IRS auditors are trained to spot common types of deception and attempts to defraud the Federal government. Any of these acts are called “Badges Of Fraud”. Now the IRS in an audit expects to find a few errors on a tax return and I would agree that a little bit of fudging here or there is not going to send a taxpayer to jail—it might not even raise an eyebrow. But during the course of the audit, errors will be corrected, deductions will be disallowed, unreported income added, and a new tax liability will arise possibly including a few penalties as well as interest.
But some taxpayers go too far. Their tax returns read like a fiction novel. Therefore, IRS auditors have been trained to spot hot issues common with of dishonest taxpayers. Here are the major Badges Of Fraud auditors look for during the course of an examination:
When it comes to income, the auditor asks for all of your bank statements from all accounts. The auditor will match bank deposits to income declared on the tax return. If you have bank deposits from unexplained sources, you can be sure that the auditor will question this. The auditor will also look for concealment of bank accounts, brokerage accounts and other property. The auditor will also check for an excess of personal expenditures. For example, if you are spending $100,000 per year and only making $50,000 per year, the auditor will believe you are omitting an entire income stream from your tax return. The auditor will also check out internal information compiled by other departments of the IRS such as the IRS department which organizes data received from foreign banks to detect whether you have unreported foreign bank accounts.
If you fudge in the area of expenses or deductions, it could be explained as simply making a best estimate rather than totaling receipts. But if there is a substantial overstatement of deductions, it will set off alarms. Some taxpayers attempt to deduct personal expenses as business expenses or claim fictitious deductions. This will only cause an auditor to dig deeper and possibly want to open other tax years for examination.
If you are self-employed, the auditor may cut the audit short if you keep a good set of books on a computerized software system or a set of books maintained by an outside bookkeeping service or accounting firm. But if you do not keep books, or the auditor discovers that you are keeping two sets of books, you will subject yourself to more scrutiny. Other badges of fraud in this area include false entries, backdated or postdated documents and false invoices. And of course if you refuse to make records available or if your books and records don’t match income and expenses reported on the tax return you will send up a red flag. The auditor will also check for improper allocations of income. For example, a distribution of profits to fictitious partners or shareholders, or including your income or deductions in the return of a related taxpayer to optimize your own tax liability.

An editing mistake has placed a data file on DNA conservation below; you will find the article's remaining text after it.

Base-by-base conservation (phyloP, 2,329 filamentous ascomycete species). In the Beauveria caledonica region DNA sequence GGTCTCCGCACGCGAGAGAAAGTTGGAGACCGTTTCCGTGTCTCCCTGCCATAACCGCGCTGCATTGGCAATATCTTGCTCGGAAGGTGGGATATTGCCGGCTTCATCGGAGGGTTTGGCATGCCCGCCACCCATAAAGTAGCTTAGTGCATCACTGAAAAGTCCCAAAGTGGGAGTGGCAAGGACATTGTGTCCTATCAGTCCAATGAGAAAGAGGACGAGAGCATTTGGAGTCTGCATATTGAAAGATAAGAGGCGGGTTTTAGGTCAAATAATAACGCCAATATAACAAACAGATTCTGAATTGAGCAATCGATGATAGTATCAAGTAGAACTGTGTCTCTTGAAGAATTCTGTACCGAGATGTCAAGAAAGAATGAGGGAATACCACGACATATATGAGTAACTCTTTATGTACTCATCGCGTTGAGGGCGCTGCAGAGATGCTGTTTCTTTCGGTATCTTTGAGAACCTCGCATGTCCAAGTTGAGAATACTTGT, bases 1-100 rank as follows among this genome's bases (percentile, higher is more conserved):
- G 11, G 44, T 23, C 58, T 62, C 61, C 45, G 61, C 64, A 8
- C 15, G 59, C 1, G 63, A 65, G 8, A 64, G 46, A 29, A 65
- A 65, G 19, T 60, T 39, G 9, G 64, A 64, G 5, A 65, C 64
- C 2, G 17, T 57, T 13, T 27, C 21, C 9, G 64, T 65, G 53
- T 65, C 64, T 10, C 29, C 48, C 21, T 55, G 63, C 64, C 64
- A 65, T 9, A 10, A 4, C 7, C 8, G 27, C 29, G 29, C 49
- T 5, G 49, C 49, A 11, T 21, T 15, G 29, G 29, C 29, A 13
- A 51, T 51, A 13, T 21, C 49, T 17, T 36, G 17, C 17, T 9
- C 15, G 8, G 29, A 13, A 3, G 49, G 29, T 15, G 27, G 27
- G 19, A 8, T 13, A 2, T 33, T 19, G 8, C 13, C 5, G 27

Questionable Transfers Of Assets.
Auditors also look for the transfer of assets for purposes of concealment or diversion of funds and/or assets by officials or trustees. They can tap into public records and your State’s Department Of Motor Vehicles (DMV) in order to discover assets you may attempt to hide.
Auditors have also been known to look at your activity on social media websites like Facebook and Twitter to gather information on your lifestyle and major transactions like vacations, jewelry and extravagant social celebrations which they will incorporate in a cost-of-living analysis to determine if you under-reported your income.
The penalties for criminal tax fraud are very serious. They range up to 5 years in jail, plus fines of up to $500,000, plus the costs of prosecution for each separate tax crime. Once the criminal tax case is completed CID will refer the case back to the IRS Examination Division where the taxes will be assessed, and the IRS can be expected to add on the civil tax fraud penalty, on top of any criminal tax fraud fines.
Whether and when to answer questions from the IRS, or whether to stand on your 5th Amendment rights, are questions that only a tax fraud lawyer can help you answer. Your financial well being, as well as your personal freedom may depend on the right answers. If you or your accountant even suspects that you might be subject to a criminal or civil tax fraud penalty, the experienced tax attorneys of the Law Offices Of Jeffrey B. Kahn, P.C. located in Los Angeles, San Francisco and San Diego and elsewhere in California can determine how to respond to these inquiries and formulate an effective strategy.
Description: Working with a tax attorney lawyer is the best way to assure that your freedom is protected and to minimize any additional amount you may owe to the IRS.